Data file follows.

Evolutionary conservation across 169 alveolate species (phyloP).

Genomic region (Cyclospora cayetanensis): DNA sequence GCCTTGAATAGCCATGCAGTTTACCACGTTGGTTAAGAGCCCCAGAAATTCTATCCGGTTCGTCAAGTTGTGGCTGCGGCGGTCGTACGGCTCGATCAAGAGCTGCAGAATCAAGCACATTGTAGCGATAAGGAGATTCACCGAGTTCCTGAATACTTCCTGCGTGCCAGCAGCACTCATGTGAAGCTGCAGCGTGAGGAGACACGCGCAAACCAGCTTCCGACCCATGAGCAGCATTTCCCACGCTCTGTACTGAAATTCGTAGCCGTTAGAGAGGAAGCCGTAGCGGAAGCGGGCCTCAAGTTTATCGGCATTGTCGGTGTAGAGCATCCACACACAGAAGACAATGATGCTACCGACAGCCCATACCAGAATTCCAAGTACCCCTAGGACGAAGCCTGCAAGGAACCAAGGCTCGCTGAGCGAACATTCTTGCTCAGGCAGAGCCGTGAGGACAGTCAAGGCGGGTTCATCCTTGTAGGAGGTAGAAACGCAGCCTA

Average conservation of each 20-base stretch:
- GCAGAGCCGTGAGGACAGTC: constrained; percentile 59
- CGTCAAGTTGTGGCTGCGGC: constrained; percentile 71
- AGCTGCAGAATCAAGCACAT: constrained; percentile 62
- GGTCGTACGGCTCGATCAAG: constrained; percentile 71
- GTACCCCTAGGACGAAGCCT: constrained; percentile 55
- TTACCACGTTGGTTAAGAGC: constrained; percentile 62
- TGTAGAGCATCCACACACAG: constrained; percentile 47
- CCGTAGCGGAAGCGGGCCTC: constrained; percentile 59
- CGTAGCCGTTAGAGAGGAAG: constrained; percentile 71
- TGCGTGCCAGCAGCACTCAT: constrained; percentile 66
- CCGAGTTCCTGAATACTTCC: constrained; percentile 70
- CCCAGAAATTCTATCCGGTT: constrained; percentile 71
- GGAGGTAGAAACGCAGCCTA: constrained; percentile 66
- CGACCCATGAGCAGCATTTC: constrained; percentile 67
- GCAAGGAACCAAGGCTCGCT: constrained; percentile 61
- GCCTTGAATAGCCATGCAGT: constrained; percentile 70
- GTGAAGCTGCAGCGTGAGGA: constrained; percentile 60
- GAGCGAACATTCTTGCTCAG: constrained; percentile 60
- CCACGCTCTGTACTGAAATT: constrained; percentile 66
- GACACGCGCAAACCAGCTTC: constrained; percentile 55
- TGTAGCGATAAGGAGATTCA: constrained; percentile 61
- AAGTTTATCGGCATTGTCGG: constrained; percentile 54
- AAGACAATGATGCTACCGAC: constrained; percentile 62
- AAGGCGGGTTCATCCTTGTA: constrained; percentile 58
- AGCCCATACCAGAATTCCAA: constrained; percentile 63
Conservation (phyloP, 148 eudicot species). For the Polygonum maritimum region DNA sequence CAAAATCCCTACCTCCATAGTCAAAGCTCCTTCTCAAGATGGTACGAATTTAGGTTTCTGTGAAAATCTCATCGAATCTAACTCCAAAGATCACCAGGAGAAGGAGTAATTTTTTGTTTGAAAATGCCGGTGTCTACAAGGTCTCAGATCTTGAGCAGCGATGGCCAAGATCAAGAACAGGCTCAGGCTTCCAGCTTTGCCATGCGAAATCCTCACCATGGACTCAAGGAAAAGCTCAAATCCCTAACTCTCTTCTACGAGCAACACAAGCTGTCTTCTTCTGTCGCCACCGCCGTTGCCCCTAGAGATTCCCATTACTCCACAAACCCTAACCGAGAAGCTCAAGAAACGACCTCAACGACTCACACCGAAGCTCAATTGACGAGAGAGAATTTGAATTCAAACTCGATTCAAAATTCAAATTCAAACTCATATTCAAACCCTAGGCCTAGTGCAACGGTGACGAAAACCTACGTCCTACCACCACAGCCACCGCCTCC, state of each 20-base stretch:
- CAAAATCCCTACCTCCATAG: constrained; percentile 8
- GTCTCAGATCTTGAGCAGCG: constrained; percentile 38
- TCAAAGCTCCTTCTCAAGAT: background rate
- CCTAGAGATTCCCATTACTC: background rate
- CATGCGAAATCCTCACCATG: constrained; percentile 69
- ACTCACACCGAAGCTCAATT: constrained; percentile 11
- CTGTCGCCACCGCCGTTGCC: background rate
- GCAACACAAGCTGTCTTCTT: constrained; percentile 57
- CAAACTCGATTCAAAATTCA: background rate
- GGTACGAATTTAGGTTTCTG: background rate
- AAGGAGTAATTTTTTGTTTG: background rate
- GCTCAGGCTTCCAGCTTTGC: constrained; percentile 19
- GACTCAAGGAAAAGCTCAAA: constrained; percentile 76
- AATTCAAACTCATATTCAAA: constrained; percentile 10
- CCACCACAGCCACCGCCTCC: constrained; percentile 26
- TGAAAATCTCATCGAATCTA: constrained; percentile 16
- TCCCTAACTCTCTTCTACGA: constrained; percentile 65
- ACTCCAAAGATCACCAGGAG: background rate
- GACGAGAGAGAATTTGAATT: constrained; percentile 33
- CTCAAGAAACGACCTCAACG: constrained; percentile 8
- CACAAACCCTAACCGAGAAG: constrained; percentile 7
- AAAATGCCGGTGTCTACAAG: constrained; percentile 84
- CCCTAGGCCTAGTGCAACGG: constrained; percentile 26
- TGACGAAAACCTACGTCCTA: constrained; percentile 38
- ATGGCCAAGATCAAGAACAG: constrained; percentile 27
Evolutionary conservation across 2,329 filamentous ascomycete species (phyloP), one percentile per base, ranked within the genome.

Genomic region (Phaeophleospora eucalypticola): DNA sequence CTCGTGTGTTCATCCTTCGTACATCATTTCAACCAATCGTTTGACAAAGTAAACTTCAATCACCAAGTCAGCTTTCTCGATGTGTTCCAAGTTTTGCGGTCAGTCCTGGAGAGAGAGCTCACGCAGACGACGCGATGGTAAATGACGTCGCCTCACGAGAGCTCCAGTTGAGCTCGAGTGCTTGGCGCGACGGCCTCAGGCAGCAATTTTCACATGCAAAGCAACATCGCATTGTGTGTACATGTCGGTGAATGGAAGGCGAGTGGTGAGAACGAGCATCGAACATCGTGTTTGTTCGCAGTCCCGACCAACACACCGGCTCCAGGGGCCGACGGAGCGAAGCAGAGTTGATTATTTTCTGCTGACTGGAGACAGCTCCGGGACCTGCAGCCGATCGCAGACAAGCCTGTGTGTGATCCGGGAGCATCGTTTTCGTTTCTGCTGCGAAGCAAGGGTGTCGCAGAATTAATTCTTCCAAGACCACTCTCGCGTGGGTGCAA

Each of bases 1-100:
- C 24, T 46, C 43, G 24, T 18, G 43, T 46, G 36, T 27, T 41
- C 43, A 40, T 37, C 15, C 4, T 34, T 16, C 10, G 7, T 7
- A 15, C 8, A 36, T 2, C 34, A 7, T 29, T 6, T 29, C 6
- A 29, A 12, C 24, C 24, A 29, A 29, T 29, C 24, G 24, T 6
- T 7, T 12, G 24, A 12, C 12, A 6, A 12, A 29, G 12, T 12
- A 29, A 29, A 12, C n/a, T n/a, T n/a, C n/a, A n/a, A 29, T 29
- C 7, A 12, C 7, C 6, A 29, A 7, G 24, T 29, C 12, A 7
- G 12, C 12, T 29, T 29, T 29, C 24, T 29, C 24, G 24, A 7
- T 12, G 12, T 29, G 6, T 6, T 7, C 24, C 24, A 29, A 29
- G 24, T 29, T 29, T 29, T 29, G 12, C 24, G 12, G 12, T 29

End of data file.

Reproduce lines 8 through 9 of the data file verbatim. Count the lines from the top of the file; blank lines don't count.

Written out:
- GTACCCCTAGGACGAAGCCT: constrained; percentile 55
- TTACCACGTTGGTTAAGAGC: constrained; percentile 62